Oooo, I haven’t said I’m an author either, Jillian. I’ve seen people speaking about using writer versus author. My head thinks author and demon gremlin voice goes “author? right, you haven’t written a book.” It is baby steps and undoing thoughts. I sometimes talk about getting out of my own way and I don’t mean that to beat myself up. Just that I can make things way more complicated. So glad you are getting more comfortable with your writing life, Jillian! You rock as a blogger as well. 🙂

  6. Very inspiring post Barbara! It was very difficult for me to “come out” too and it’s taken years for people around me to see that this isn’t a hobby or something I do to “fill the time” Yes, I’ve had someone actually say that to me.

    Even the staunchest of my supporters still glaze over a little when they ask me questions about how “the writing is going” but I love them dearly for asking and for at least attempting to understand.

    However, you did struck a nerve in your post. I write time travels. Most people know I write books with paranormal elements but I rarely ever say TIME TRAVEL. LOL. I think it’s because people think of me as this earthy, fun, grounded person and I can easily imagine the quizzical looks I’ll get. You know what? You’ve inspired me so much today that the next time someone asks, I’m going to throw it out there. I’ll let you know how it goes. I’ll probably break out in a rash but I really think that’s the last hold-out of hiding my writing. I’ve integrated the personal and the writing up to that point — it would be so cool just to let it rip. I think…. see? It’s hard. Good for you Barbara for refusing to hide your creativity and your writing side and for reflecting so beautifully on lessons learned.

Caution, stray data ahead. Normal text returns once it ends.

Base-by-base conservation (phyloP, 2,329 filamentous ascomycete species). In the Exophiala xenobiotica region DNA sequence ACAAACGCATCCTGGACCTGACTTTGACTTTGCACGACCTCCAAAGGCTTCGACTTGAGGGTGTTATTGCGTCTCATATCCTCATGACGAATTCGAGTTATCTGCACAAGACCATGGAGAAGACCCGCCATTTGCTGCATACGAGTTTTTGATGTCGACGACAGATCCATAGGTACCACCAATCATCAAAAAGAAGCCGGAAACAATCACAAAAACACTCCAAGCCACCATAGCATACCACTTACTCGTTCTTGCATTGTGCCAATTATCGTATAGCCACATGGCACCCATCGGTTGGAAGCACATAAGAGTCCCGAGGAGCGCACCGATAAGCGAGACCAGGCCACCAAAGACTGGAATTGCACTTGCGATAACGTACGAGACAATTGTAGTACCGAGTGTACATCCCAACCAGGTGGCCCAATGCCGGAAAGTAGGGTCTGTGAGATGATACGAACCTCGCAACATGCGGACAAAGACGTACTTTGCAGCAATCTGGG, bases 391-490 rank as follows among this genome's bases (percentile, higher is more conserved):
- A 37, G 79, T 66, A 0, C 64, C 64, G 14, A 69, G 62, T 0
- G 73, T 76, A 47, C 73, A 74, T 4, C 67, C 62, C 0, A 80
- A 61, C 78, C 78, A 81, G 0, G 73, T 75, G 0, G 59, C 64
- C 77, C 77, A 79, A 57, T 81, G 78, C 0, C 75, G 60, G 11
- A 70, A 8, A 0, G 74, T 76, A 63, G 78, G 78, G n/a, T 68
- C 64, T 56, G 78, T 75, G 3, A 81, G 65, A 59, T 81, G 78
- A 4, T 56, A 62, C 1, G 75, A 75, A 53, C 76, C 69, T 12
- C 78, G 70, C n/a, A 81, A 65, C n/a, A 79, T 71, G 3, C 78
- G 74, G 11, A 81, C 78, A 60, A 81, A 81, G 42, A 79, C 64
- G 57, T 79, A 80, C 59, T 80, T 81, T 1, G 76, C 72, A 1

Thanks Natalie for hosting Barbara. All the posts you listed of Barbara’s here today have been my favorites too — plus she did one on Fearlessness and Courage that touched my heart. I need to go read that one again. Sorry this is so long…

    • ((Hugs)), Kate, for the “fill the time” comment. Ugh. For people that are not writers, their view of what a writer is might be influenced by what they see in front of the curtain—books on the shelf, author interview on TV, book signing, success, etc. They don’t understand the life work that goes into it. They don’t see the years it took for something to be written, edited and put through the pipeline. They don’t see the rejection letters that come as a short story heads out for acceptance.